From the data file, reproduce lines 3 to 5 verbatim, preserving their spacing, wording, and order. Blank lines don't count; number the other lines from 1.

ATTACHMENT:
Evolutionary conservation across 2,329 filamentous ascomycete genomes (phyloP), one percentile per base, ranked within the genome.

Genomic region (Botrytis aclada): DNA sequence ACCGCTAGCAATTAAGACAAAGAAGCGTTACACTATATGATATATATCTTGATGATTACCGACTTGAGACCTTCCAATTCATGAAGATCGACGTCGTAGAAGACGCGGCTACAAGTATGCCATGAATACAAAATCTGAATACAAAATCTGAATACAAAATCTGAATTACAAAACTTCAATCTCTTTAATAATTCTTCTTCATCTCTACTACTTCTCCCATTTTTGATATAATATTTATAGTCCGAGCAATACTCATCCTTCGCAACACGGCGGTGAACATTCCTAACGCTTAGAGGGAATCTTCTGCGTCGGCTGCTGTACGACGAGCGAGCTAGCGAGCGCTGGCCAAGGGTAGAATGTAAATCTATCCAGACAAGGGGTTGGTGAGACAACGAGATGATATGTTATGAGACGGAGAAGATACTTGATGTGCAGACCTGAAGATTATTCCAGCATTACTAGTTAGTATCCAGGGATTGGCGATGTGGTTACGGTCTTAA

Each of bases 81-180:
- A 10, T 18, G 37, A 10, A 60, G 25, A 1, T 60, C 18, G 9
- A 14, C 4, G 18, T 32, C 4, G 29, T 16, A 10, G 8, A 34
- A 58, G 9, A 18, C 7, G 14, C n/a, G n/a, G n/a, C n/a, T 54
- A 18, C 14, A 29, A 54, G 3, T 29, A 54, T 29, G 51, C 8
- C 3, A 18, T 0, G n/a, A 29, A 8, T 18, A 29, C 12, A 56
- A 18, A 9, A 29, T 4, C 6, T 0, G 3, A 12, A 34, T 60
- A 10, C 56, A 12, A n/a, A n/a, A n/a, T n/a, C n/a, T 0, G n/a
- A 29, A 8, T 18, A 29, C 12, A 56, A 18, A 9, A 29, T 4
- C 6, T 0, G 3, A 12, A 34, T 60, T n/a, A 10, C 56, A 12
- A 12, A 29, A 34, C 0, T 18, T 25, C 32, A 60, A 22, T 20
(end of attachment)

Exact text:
Each of bases 81-180:
- A 10, T 18, G 37, A 10, A 60, G 25, A 1, T 60, C 18, G 9
- A 14, C 4, G 18, T 32, C 4, G 29, T 16, A 10, G 8, A 34